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Protesters clash with riot police in Bo Xilai's home city

Rioters in Chongqing clash with police in protest at the ousting of Bo Xilai from the ruling inner circle of the Communist Party.

A couple observe the city skyline at a viewpoint in Chongqing city, southwest China. [File photo]
A couple observe the city skyline at a viewpoint in Chongqing city, southwest China. [File photo]
Image: Alexander F. Yuan/AP

ORDER WAS BEING restored this evening after thousands of people clashed with police in a district of Chongqing that is struggling economically, a local official said.

The incident began late on Tuesday night, when state media announced the purge of Bo Xilai, former party chief of the mega-industrial city, from the party’s ruling circle, and the arrest of his wife, Gu Kailai, who is suspected of involvement in a murder case.

The Chongqing official, who spoke on condition of anonymity, said there was no connection between the two events. But the incident reflects the challenges local governments face as three decades of rapid economic expansion have left uneven growth.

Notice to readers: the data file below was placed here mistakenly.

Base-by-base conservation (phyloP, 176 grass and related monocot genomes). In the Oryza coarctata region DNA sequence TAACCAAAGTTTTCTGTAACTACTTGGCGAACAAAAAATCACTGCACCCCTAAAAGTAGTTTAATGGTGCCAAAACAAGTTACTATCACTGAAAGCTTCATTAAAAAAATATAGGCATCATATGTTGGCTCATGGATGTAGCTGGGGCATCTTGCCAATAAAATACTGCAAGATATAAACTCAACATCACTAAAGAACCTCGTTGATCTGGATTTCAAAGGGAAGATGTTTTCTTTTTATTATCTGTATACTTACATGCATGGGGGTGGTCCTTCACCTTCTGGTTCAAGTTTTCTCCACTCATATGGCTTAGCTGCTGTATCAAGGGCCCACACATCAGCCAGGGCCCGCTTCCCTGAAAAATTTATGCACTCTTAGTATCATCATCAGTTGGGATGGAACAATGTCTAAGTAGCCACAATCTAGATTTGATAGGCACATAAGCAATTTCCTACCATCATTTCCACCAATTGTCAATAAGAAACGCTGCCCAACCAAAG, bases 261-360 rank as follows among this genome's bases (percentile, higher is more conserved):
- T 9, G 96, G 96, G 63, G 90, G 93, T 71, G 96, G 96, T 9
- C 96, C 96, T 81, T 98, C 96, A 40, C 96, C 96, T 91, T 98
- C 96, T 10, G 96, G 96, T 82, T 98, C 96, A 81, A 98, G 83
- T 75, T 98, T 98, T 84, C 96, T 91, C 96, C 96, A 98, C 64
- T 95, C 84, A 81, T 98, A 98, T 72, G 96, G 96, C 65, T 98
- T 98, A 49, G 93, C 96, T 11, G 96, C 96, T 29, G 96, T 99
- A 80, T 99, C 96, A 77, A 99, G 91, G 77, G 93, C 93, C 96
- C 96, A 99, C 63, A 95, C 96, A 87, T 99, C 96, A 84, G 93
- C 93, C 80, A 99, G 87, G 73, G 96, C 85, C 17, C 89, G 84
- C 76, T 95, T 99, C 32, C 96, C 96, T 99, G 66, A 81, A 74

The official said Wansheng district, where the clashes happened, is running out of mining resources and trying to modernise its economy. But its economic problems become more pronounced after it was merged into neighboring Qijiang county earlier this year, said the official, who like many Chinese officials did not want to give his name.

The official said after the merger “the economy in Wansheng was affected and residents have become upset.” The merged region has more than one million people.

One witness from Wansheng, Liu Wei, said businesses and schools were closed in the area today. Liu said Wansheng residents were unhappy because some benefits, such as pensions and some teacher salaries, were reduced after the merger.

The Chongqing government today posted a statement on its website saying the city would safeguard pensions and medical benefits for Wansheng residents. It also said Wansheng would enjoy the same favorable policies as it did before the merger.

The names of Wansheng, Qijiang and Chongqing were blocked on popular microblog sites, but some bloggers were able to upload photos reportedly taken from Wansheng that showed streets full of thousands of protesters and swarms of riot police, plus images of some people with blood-covered faces.

A banner in one photo read: “I want to eat. Return Wansheng district to me.”

- Didi Tang

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Associated Press

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